Upon Hearing That The United States Will No Longer Accept Syrian Refugees

We cheer.

Because they are not like us

They call our god by a different name and say they worship

the same one, but he is not ours.

We believe our judgments are superior

to God’s command to love our enemies.

We cheer.

We who believe our dead fathers and mothers

whom we owe a duty to honor

and the God who created us

look down on us from heaven unseen.

We picture our unseen champions,

and shed tears for their suffering.

I know I always do this week, the week when

my father died.

Though we weep for the unseen who died

peacefully years ago, we turn our backs

to the suffering we do not see.

We cheer.

Because if the roles were reversed, they would surely

have no care for us.

As if we have forgotten that the Golden Rule does not

begin by telling us to do what we think others would,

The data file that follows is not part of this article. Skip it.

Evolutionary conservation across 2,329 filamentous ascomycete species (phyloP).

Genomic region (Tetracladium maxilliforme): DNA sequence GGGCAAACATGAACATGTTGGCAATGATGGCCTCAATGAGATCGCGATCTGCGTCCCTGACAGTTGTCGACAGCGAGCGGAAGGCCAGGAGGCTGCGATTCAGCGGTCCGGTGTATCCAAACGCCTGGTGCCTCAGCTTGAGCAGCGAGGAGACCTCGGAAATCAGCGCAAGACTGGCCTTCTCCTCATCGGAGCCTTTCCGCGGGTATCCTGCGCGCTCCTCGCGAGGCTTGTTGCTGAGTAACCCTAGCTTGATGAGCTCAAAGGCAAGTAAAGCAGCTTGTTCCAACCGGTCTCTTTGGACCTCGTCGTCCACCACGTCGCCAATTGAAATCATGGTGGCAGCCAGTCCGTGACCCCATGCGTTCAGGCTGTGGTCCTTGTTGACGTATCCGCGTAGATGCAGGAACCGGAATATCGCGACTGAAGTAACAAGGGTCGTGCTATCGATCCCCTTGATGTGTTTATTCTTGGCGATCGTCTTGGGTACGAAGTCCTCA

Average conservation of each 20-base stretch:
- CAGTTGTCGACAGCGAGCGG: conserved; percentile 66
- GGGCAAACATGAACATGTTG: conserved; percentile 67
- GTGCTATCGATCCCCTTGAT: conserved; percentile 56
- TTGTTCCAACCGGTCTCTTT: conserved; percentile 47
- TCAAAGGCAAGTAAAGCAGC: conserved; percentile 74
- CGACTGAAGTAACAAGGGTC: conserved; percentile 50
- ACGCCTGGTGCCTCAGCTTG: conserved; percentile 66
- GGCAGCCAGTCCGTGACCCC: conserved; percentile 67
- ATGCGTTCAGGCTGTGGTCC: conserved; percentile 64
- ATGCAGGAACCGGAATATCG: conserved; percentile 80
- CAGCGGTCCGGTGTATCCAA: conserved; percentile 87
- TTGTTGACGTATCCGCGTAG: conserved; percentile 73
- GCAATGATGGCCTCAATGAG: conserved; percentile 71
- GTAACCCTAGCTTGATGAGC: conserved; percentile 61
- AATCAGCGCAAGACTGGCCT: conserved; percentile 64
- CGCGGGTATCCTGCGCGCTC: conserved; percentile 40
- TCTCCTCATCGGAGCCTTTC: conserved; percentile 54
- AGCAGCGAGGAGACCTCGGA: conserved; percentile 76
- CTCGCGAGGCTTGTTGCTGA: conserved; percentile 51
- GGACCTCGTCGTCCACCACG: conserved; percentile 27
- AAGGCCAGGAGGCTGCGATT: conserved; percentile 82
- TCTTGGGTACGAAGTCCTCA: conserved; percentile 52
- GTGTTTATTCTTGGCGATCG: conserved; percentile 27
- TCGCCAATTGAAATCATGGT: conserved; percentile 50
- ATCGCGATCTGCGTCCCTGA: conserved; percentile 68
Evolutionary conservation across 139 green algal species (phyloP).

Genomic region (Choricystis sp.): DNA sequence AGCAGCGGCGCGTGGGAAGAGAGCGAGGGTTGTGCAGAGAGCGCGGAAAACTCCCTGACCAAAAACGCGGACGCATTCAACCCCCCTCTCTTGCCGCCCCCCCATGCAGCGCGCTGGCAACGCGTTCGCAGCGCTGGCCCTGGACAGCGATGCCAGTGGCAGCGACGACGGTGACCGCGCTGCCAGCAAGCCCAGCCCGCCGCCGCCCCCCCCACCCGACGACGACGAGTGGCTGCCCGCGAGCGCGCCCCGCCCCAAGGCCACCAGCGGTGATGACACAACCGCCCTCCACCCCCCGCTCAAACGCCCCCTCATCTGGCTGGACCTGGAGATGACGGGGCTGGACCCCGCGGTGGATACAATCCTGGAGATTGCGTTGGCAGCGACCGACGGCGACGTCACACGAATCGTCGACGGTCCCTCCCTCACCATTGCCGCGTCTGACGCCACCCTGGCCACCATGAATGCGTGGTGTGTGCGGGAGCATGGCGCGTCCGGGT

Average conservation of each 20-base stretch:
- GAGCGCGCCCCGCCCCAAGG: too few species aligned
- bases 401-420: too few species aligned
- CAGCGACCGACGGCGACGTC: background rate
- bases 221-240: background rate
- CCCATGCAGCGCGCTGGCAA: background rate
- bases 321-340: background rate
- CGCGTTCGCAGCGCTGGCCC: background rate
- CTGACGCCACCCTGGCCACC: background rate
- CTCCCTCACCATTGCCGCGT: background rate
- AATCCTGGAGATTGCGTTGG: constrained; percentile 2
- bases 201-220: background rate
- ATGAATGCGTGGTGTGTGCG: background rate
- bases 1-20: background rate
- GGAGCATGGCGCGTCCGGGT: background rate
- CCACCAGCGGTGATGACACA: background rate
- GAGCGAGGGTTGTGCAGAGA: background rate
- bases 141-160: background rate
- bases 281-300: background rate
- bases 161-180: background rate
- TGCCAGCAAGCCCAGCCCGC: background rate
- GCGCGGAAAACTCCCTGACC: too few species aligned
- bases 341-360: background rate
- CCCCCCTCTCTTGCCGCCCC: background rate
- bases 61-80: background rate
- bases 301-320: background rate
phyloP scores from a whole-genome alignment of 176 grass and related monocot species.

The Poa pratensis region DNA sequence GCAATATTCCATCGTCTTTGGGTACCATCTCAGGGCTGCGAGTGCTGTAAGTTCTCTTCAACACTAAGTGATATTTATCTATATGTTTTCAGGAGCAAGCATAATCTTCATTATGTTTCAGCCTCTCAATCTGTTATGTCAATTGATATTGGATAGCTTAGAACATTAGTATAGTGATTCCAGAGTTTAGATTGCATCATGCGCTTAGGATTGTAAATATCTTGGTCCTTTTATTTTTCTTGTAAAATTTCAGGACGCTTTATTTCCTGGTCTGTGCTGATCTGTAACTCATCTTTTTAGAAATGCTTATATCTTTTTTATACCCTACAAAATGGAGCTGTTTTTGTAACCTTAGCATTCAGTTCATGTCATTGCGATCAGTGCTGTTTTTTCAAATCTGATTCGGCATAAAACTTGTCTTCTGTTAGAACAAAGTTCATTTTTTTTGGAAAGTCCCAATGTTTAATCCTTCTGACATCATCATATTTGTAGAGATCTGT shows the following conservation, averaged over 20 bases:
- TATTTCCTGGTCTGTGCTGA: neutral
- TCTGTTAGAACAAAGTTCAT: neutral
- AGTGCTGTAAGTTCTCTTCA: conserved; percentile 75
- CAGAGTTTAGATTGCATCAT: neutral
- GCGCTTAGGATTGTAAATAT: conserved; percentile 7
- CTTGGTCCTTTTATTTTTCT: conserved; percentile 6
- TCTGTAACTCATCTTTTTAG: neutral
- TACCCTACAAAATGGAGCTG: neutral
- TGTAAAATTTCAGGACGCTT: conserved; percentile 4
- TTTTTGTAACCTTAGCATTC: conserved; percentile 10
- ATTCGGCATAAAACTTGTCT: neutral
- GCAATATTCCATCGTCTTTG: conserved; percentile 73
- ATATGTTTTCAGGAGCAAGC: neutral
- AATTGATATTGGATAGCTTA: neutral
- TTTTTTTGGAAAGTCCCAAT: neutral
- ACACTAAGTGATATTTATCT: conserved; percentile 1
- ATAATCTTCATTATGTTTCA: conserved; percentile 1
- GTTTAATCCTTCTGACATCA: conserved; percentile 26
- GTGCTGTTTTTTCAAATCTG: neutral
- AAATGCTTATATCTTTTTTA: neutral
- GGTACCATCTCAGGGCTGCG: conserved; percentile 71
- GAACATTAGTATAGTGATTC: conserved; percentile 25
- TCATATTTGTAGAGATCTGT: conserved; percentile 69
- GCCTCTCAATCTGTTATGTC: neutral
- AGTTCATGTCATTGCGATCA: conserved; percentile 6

but instead what we would expect if we were them.

Perhaps we all admit

this was too much to demand.

We cheer.

Those who Christ committed to spread the gospel.

And meanwhile people die in cities we will never visit,

whose names we do not know.

People who if they were born here, or lived here

would hear what we believe is compelling message.

And we cast off believing

in the power of that message to compel.

We cheer.

Those who stand behind pulpits, and fill the pews.

Who have real problems

but also warm beds, houses, little luxuries,

and relatively secure lives.

Halfway across the world,

children covered in blood and dust

starve.

A dictator propped up by our president’s friend would

gas them in the street. While the upstart

religious radicals would torture them to death.

Friendless, homeless, and broken.

Are they not the least of these?

And here, where people go to churches built

on the settled principle that Faith without works

is dead —

we cheer. Because our president will not let them in.

Thousands die.

And — somehow — we have the audacity to believe

we are keeping the devil out.